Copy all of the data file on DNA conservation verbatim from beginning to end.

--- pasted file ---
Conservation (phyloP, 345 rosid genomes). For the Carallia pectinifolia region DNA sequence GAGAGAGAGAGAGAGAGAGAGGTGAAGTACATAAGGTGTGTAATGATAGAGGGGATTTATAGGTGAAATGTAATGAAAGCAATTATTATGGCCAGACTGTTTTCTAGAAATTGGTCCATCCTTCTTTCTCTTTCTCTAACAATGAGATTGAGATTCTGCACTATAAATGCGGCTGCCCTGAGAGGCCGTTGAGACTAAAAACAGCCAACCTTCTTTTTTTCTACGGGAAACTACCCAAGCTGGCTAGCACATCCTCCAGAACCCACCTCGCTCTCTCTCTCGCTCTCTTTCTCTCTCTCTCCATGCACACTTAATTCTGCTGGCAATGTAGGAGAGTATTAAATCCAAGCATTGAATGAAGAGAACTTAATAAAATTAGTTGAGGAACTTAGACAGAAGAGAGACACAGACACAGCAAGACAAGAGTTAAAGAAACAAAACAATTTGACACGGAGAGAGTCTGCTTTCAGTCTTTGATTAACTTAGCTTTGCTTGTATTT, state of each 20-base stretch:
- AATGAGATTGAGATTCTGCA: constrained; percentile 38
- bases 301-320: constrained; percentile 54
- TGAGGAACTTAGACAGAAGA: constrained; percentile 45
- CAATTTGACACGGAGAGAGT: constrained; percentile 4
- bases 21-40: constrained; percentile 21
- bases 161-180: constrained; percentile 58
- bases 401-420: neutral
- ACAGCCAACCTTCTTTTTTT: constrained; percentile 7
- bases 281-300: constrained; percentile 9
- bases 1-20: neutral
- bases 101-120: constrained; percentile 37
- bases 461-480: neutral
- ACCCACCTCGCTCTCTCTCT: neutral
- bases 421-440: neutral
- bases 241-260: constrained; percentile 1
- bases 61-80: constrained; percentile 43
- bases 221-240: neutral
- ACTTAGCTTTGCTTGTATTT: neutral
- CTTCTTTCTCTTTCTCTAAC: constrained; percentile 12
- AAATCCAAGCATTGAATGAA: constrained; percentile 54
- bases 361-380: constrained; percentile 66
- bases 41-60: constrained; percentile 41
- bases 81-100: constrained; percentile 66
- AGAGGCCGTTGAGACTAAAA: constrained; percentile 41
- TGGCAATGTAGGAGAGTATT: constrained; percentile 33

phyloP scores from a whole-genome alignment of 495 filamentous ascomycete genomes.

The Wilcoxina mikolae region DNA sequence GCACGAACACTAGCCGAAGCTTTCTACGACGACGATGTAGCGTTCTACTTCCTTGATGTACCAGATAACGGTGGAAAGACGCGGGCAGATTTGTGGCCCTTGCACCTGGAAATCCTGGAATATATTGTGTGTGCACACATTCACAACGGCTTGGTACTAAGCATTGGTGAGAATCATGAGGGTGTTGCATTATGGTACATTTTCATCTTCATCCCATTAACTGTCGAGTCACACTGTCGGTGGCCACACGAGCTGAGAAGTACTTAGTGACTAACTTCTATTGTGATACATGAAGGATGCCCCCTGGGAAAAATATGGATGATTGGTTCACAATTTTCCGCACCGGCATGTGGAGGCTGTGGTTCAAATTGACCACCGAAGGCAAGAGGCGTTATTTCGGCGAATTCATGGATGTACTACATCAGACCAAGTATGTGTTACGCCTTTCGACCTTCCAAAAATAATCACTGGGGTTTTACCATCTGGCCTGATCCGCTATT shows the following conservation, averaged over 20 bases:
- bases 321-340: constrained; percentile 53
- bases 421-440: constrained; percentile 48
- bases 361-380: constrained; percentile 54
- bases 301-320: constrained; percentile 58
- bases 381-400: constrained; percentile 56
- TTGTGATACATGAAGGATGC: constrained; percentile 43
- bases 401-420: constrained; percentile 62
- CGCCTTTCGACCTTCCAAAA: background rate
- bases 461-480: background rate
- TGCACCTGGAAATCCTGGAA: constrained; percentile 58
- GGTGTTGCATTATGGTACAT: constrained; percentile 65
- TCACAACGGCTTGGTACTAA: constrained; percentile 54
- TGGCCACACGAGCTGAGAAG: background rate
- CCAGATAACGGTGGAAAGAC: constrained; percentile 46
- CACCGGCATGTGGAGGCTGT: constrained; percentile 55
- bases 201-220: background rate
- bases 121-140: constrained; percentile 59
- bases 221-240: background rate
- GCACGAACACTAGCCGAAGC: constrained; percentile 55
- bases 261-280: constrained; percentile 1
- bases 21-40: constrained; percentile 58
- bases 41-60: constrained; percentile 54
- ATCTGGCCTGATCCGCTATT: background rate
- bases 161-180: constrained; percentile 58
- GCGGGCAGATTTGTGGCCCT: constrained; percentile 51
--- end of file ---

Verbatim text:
Conservation (phyloP, 345 rosid genomes). For the Carallia pectinifolia region DNA sequence GAGAGAGAGAGAGAGAGAGAGGTGAAGTACATAAGGTGTGTAATGATAGAGGGGATTTATAGGTGAAATGTAATGAAAGCAATTATTATGGCCAGACTGTTTTCTAGAAATTGGTCCATCCTTCTTTCTCTTTCTCTAACAATGAGATTGAGATTCTGCACTATAAATGCGGCTGCCCTGAGAGGCCGTTGAGACTAAAAACAGCCAACCTTCTTTTTTTCTACGGGAAACTACCCAAGCTGGCTAGCACATCCTCCAGAACCCACCTCGCTCTCTCTCTCGCTCTCTTTCTCTCTCTCTCCATGCACACTTAATTCTGCTGGCAATGTAGGAGAGTATTAAATCCAAGCATTGAATGAAGAGAACTTAATAAAATTAGTTGAGGAACTTAGACAGAAGAGAGACACAGACACAGCAAGACAAGAGTTAAAGAAACAAAACAATTTGACACGGAGAGAGTCTGCTTTCAGTCTTTGATTAACTTAGCTTTGCTTGTATTT, state of each 20-base stretch:
- AATGAGATTGAGATTCTGCA: constrained; percentile 38
- bases 301-320: constrained; percentile 54
- TGAGGAACTTAGACAGAAGA: constrained; percentile 45
- CAATTTGACACGGAGAGAGT: constrained; percentile 4
- bases 21-40: constrained; percentile 21
- bases 161-180: constrained; percentile 58
- bases 401-420: neutral
- ACAGCCAACCTTCTTTTTTT: constrained; percentile 7
- bases 281-300: constrained; percentile 9
- bases 1-20: neutral
- bases 101-120: constrained; percentile 37
- bases 461-480: neutral
- ACCCACCTCGCTCTCTCTCT: neutral
- bases 421-440: neutral
- bases 241-260: constrained; percentile 1
- bases 61-80: constrained; percentile 43
- bases 221-240: neutral
- ACTTAGCTTTGCTTGTATTT: neutral
- CTTCTTTCTCTTTCTCTAAC: constrained; percentile 12
- AAATCCAAGCATTGAATGAA: constrained; percentile 54
- bases 361-380: constrained; percentile 66
- bases 41-60: constrained; percentile 41
- bases 81-100: constrained; percentile 66
- AGAGGCCGTTGAGACTAAAA: constrained; percentile 41
- TGGCAATGTAGGAGAGTATT: constrained; percentile 33

phyloP scores from a whole-genome alignment of 495 filamentous ascomycete genomes.

The Wilcoxina mikolae region DNA sequence GCACGAACACTAGCCGAAGCTTTCTACGACGACGATGTAGCGTTCTACTTCCTTGATGTACCAGATAACGGTGGAAAGACGCGGGCAGATTTGTGGCCCTTGCACCTGGAAATCCTGGAATATATTGTGTGTGCACACATTCACAACGGCTTGGTACTAAGCATTGGTGAGAATCATGAGGGTGTTGCATTATGGTACATTTTCATCTTCATCCCATTAACTGTCGAGTCACACTGTCGGTGGCCACACGAGCTGAGAAGTACTTAGTGACTAACTTCTATTGTGATACATGAAGGATGCCCCCTGGGAAAAATATGGATGATTGGTTCACAATTTTCCGCACCGGCATGTGGAGGCTGTGGTTCAAATTGACCACCGAAGGCAAGAGGCGTTATTTCGGCGAATTCATGGATGTACTACATCAGACCAAGTATGTGTTACGCCTTTCGACCTTCCAAAAATAATCACTGGGGTTTTACCATCTGGCCTGATCCGCTATT shows the following conservation, averaged over 20 bases:
- bases 321-340: constrained; percentile 53
- bases 421-440: constrained; percentile 48
- bases 361-380: constrained; percentile 54
- bases 301-320: constrained; percentile 58
- bases 381-400: constrained; percentile 56
- TTGTGATACATGAAGGATGC: constrained; percentile 43
- bases 401-420: constrained; percentile 62
- CGCCTTTCGACCTTCCAAAA: background rate
- bases 461-480: background rate
- TGCACCTGGAAATCCTGGAA: constrained; percentile 58
- GGTGTTGCATTATGGTACAT: constrained; percentile 65
- TCACAACGGCTTGGTACTAA: constrained; percentile 54
- TGGCCACACGAGCTGAGAAG: background rate
- CCAGATAACGGTGGAAAGAC: constrained; percentile 46
- CACCGGCATGTGGAGGCTGT: constrained; percentile 55
- bases 201-220: background rate
- bases 121-140: constrained; percentile 59
- bases 221-240: background rate
- GCACGAACACTAGCCGAAGC: constrained; percentile 55
- bases 261-280: constrained; percentile 1
- bases 21-40: constrained; percentile 58
- bases 41-60: constrained; percentile 54
- ATCTGGCCTGATCCGCTATT: background rate
- bases 161-180: constrained; percentile 58
- GCGGGCAGATTTGTGGCCCT: constrained; percentile 51